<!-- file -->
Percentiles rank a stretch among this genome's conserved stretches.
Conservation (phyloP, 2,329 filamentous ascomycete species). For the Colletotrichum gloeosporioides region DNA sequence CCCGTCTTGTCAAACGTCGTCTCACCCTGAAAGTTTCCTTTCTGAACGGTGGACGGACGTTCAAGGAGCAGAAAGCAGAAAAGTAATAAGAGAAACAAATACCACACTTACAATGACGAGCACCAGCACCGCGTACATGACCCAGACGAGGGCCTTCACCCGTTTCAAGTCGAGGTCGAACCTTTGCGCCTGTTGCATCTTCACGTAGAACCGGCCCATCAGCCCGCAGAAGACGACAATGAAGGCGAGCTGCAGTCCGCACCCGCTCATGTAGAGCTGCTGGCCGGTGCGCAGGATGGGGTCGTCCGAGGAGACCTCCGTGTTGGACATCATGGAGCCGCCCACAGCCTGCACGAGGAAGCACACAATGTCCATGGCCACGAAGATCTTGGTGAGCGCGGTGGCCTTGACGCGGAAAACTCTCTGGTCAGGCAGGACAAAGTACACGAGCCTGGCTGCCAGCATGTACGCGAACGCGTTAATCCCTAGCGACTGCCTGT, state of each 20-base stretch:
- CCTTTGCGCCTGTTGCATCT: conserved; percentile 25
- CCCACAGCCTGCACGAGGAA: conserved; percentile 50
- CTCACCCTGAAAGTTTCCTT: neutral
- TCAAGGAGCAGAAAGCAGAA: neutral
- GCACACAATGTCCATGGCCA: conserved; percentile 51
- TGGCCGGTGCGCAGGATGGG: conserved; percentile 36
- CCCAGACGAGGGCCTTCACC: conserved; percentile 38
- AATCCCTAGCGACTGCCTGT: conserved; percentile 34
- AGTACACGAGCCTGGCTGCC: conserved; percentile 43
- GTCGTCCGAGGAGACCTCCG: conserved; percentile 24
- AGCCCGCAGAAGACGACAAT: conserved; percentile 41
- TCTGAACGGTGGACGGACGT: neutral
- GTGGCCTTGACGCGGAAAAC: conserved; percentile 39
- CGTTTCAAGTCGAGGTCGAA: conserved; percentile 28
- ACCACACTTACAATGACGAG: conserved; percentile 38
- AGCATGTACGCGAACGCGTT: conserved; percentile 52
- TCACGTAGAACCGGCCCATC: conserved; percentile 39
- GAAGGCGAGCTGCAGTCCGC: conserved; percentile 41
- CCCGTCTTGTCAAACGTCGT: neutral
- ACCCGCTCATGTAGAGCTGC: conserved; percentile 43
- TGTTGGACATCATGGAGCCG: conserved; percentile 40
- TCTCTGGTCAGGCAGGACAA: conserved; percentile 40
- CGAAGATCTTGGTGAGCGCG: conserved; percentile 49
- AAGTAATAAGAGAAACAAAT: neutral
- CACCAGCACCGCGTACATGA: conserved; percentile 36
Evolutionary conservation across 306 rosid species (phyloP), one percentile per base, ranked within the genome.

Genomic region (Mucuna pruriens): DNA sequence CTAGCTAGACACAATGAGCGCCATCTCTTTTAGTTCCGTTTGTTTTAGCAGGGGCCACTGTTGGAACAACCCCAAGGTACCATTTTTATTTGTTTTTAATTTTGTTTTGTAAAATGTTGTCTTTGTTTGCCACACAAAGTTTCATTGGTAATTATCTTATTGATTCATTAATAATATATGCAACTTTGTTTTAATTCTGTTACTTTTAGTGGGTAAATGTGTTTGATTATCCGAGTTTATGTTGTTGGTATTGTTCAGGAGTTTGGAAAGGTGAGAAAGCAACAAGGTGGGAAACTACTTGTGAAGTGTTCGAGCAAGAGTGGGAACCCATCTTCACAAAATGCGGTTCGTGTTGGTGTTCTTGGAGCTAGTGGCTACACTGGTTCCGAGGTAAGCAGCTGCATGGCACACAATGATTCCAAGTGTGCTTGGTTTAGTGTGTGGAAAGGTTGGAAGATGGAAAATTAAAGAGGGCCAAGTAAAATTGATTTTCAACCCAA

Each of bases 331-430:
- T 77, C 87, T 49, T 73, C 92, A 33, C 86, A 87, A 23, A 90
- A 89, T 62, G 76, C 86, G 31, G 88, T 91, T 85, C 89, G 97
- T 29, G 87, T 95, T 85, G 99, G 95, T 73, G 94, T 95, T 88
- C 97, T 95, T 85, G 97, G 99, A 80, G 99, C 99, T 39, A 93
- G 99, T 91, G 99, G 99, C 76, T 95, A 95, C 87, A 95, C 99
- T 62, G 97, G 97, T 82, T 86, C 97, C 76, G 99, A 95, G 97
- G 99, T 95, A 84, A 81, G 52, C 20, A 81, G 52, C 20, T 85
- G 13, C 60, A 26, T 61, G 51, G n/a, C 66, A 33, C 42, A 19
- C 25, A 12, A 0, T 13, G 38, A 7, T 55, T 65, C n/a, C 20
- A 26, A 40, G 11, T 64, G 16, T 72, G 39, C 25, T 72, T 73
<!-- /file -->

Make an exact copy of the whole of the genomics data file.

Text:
Percentiles rank a stretch among this genome's conserved stretches.
Conservation (phyloP, 2,329 filamentous ascomycete species). For the Colletotrichum gloeosporioides region DNA sequence CCCGTCTTGTCAAACGTCGTCTCACCCTGAAAGTTTCCTTTCTGAACGGTGGACGGACGTTCAAGGAGCAGAAAGCAGAAAAGTAATAAGAGAAACAAATACCACACTTACAATGACGAGCACCAGCACCGCGTACATGACCCAGACGAGGGCCTTCACCCGTTTCAAGTCGAGGTCGAACCTTTGCGCCTGTTGCATCTTCACGTAGAACCGGCCCATCAGCCCGCAGAAGACGACAATGAAGGCGAGCTGCAGTCCGCACCCGCTCATGTAGAGCTGCTGGCCGGTGCGCAGGATGGGGTCGTCCGAGGAGACCTCCGTGTTGGACATCATGGAGCCGCCCACAGCCTGCACGAGGAAGCACACAATGTCCATGGCCACGAAGATCTTGGTGAGCGCGGTGGCCTTGACGCGGAAAACTCTCTGGTCAGGCAGGACAAAGTACACGAGCCTGGCTGCCAGCATGTACGCGAACGCGTTAATCCCTAGCGACTGCCTGT, state of each 20-base stretch:
- CCTTTGCGCCTGTTGCATCT: conserved; percentile 25
- CCCACAGCCTGCACGAGGAA: conserved; percentile 50
- CTCACCCTGAAAGTTTCCTT: neutral
- TCAAGGAGCAGAAAGCAGAA: neutral
- GCACACAATGTCCATGGCCA: conserved; percentile 51
- TGGCCGGTGCGCAGGATGGG: conserved; percentile 36
- CCCAGACGAGGGCCTTCACC: conserved; percentile 38
- AATCCCTAGCGACTGCCTGT: conserved; percentile 34
- AGTACACGAGCCTGGCTGCC: conserved; percentile 43
- GTCGTCCGAGGAGACCTCCG: conserved; percentile 24
- AGCCCGCAGAAGACGACAAT: conserved; percentile 41
- TCTGAACGGTGGACGGACGT: neutral
- GTGGCCTTGACGCGGAAAAC: conserved; percentile 39
- CGTTTCAAGTCGAGGTCGAA: conserved; percentile 28
- ACCACACTTACAATGACGAG: conserved; percentile 38
- AGCATGTACGCGAACGCGTT: conserved; percentile 52
- TCACGTAGAACCGGCCCATC: conserved; percentile 39
- GAAGGCGAGCTGCAGTCCGC: conserved; percentile 41
- CCCGTCTTGTCAAACGTCGT: neutral
- ACCCGCTCATGTAGAGCTGC: conserved; percentile 43
- TGTTGGACATCATGGAGCCG: conserved; percentile 40
- TCTCTGGTCAGGCAGGACAA: conserved; percentile 40
- CGAAGATCTTGGTGAGCGCG: conserved; percentile 49
- AAGTAATAAGAGAAACAAAT: neutral
- CACCAGCACCGCGTACATGA: conserved; percentile 36
Evolutionary conservation across 306 rosid species (phyloP), one percentile per base, ranked within the genome.

Genomic region (Mucuna pruriens): DNA sequence CTAGCTAGACACAATGAGCGCCATCTCTTTTAGTTCCGTTTGTTTTAGCAGGGGCCACTGTTGGAACAACCCCAAGGTACCATTTTTATTTGTTTTTAATTTTGTTTTGTAAAATGTTGTCTTTGTTTGCCACACAAAGTTTCATTGGTAATTATCTTATTGATTCATTAATAATATATGCAACTTTGTTTTAATTCTGTTACTTTTAGTGGGTAAATGTGTTTGATTATCCGAGTTTATGTTGTTGGTATTGTTCAGGAGTTTGGAAAGGTGAGAAAGCAACAAGGTGGGAAACTACTTGTGAAGTGTTCGAGCAAGAGTGGGAACCCATCTTCACAAAATGCGGTTCGTGTTGGTGTTCTTGGAGCTAGTGGCTACACTGGTTCCGAGGTAAGCAGCTGCATGGCACACAATGATTCCAAGTGTGCTTGGTTTAGTGTGTGGAAAGGTTGGAAGATGGAAAATTAAAGAGGGCCAAGTAAAATTGATTTTCAACCCAA

Each of bases 331-430:
- T 77, C 87, T 49, T 73, C 92, A 33, C 86, A 87, A 23, A 90
- A 89, T 62, G 76, C 86, G 31, G 88, T 91, T 85, C 89, G 97
- T 29, G 87, T 95, T 85, G 99, G 95, T 73, G 94, T 95, T 88
- C 97, T 95, T 85, G 97, G 99, A 80, G 99, C 99, T 39, A 93
- G 99, T 91, G 99, G 99, C 76, T 95, A 95, C 87, A 95, C 99
- T 62, G 97, G 97, T 82, T 86, C 97, C 76, G 99, A 95, G 97
- G 99, T 95, A 84, A 81, G 52, C 20, A 81, G 52, C 20, T 85
- G 13, C 60, A 26, T 61, G 51, G n/a, C 66, A 33, C 42, A 19
- C 25, A 12, A 0, T 13, G 38, A 7, T 55, T 65, C n/a, C 20
- A 26, A 40, G 11, T 64, G 16, T 72, G 39, C 25, T 72, T 73